Like many past pandemics and market crashes, the question of real estate value and availability comes to the forefront. The future is unclear for many as they reevaluate operating funds, operational capacity, and their current status. For some, telecommuting has worked in their favor and the decision to move to it permanently is in contemplation, for others, maintaining a brick and mortar location is no longer feasible with the hit they have taken. The steady supply and demand of commercial locations is in limbo, leading to plenty of what ifs. For some it would be a matter of weighing the number of employees they have against the space they have, whether six feet separation and one-way directional aisles is feasible on top of the regular rents in comparison to their current profit margins. If it becomes a question of moving to telecommuting, it would be the cost of the equipment and software needed to kit out their employees against the profit margins.  Should this become the chosen option of the many, commercial real estate supplies are going to soar with the diminished need. If a company has a large commercially leased space, but are only allowed to operate at twenty-five percent capacity, it becomes a balancing act of the known versus the unknown, traditionality versus current times. To operate at the reduced workforce and with any changes that would need to be made, it may be more reasonable to continue with telecommuting.  In respect to smaller companies, industry dependent, some may find telecommuting to be a choice they have to make as well. With multimillion-dollar companies like Facebook™ announcing that they’re considering moving fifty percent of their workforce to telecommuting, one must consider the smaller companies and how this pandemic has affected and will continue to affect them. Would they be able to continue in a storefront or office space if they’re drastically restricted on how many customers and clients they could see, particularly in peak seasons like the upcoming summer? If they are in the position to create a backup online presence or to have employees telecommute where they can serve without limitation, would this be something for any company, no matter the size, to consider?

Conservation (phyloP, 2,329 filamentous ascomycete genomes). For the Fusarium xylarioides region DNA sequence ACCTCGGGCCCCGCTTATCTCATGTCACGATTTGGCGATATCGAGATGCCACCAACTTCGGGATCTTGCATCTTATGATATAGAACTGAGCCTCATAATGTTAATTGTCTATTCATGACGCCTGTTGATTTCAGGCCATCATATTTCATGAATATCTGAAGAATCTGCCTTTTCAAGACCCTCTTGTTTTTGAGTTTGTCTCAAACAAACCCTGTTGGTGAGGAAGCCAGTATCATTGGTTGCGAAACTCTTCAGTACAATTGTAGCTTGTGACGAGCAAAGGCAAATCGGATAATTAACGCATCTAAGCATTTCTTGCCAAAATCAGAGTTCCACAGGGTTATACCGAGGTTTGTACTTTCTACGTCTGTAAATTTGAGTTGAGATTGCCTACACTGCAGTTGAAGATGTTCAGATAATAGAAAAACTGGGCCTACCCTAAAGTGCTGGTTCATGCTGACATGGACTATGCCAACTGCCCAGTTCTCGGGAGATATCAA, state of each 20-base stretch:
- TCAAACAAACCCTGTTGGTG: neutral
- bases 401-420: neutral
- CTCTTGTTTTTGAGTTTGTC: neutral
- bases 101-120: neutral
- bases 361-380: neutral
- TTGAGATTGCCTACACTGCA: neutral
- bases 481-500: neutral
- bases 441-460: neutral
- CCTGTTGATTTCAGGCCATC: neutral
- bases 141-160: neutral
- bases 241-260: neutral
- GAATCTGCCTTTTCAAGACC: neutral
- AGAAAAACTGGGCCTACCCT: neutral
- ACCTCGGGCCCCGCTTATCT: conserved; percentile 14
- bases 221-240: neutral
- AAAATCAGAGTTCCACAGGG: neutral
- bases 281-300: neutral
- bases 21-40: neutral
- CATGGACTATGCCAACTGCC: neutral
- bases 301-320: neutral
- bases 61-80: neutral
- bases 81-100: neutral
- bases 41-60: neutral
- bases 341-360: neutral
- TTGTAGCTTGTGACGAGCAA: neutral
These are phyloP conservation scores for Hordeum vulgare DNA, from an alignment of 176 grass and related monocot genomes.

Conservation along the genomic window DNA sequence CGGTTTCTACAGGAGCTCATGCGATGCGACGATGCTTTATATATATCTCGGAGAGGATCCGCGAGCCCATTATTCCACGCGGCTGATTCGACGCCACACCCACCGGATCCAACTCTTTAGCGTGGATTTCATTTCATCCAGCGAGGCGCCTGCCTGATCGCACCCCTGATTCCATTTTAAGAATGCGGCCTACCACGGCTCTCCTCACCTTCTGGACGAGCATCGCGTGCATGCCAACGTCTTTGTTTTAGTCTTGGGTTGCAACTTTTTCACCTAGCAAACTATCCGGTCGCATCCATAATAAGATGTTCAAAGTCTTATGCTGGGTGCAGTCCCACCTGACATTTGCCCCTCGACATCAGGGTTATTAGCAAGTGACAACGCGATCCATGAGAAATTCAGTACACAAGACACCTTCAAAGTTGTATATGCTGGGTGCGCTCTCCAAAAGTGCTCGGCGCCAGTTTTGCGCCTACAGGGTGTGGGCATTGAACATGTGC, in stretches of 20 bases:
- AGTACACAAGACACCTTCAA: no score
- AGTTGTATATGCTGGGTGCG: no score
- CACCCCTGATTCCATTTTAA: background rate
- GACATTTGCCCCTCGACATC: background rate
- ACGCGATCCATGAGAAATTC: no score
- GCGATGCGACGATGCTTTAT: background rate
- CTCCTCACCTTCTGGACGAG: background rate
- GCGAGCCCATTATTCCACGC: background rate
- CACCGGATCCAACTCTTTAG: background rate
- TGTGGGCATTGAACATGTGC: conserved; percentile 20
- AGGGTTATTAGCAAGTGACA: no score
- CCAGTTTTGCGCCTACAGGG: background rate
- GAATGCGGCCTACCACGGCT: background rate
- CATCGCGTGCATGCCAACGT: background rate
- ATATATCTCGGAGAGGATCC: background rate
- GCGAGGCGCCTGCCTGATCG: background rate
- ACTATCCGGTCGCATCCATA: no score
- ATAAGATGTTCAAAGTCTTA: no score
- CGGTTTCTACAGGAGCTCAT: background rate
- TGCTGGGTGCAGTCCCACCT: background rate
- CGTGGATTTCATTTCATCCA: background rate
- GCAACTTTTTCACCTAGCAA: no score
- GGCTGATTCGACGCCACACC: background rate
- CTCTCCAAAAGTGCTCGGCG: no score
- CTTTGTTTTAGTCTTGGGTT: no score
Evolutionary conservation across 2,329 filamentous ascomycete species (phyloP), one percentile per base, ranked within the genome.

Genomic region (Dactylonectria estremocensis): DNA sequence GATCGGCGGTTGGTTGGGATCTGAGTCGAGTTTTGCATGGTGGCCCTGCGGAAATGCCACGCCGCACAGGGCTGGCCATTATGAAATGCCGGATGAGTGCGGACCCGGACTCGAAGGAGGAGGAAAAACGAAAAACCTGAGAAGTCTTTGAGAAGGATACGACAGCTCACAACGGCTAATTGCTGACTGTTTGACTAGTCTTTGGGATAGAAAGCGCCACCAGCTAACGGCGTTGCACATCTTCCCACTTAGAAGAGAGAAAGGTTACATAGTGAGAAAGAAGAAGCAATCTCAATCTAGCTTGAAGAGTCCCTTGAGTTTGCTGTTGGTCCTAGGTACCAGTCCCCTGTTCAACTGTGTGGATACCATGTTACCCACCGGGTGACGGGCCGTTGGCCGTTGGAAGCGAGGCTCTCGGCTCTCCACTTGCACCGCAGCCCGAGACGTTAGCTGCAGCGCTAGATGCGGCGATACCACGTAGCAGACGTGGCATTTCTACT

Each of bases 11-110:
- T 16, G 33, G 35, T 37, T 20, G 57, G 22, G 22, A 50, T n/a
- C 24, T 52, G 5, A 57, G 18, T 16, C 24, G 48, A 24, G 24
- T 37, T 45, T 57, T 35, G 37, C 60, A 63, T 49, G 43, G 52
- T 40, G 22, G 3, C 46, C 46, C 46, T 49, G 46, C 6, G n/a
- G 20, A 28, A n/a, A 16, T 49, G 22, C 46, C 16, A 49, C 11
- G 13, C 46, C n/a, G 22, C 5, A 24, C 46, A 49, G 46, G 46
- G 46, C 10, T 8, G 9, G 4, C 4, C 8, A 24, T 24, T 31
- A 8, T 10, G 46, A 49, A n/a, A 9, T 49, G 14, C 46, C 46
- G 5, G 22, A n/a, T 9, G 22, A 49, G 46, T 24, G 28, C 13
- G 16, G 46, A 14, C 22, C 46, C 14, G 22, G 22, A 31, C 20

Moving the office to an individual’s home can broach questions of tracking productivity and professionalism. Like with working from location as opposed to remotely, an employee would be required to track their hours and their breaks. While the daily dress code may not be as strict, it would be easy to set a ‘dress code’ in the COVID/telecommuting policy book handling visual interaction between employees and clients during video conferencing. As for productivity, an employee that doesn’t spend hours a week commuting to and from the office is likely to increase their work product as they take advantage of that extra time. With school being done via distance learning, another concern is how telecommuting would work in a household with children. State plans to move forward with the opening of childcare centers and programs would allow for the care of the children while the parents work.

Given that telecommuting is considered working from a remote location, all aspects of the American’s with Disabilities Act would continue to be applicable. So long as the accommodations are not unreasonably burdensome, employers must comply and provide for their employees. In telecommuting, that could mean providing specialized software or office equipment. To not do so could result in potential claims and investigations of the employer and fines.

As with anything else in the current state of affairs employment and the future of the brick and mortar office are up in the air, forcing all parties to face an unprecedented learning curve. It will be hard work and stumbling, but together, we as a state and community will move forward.

By Courtney Garrity, Paralegal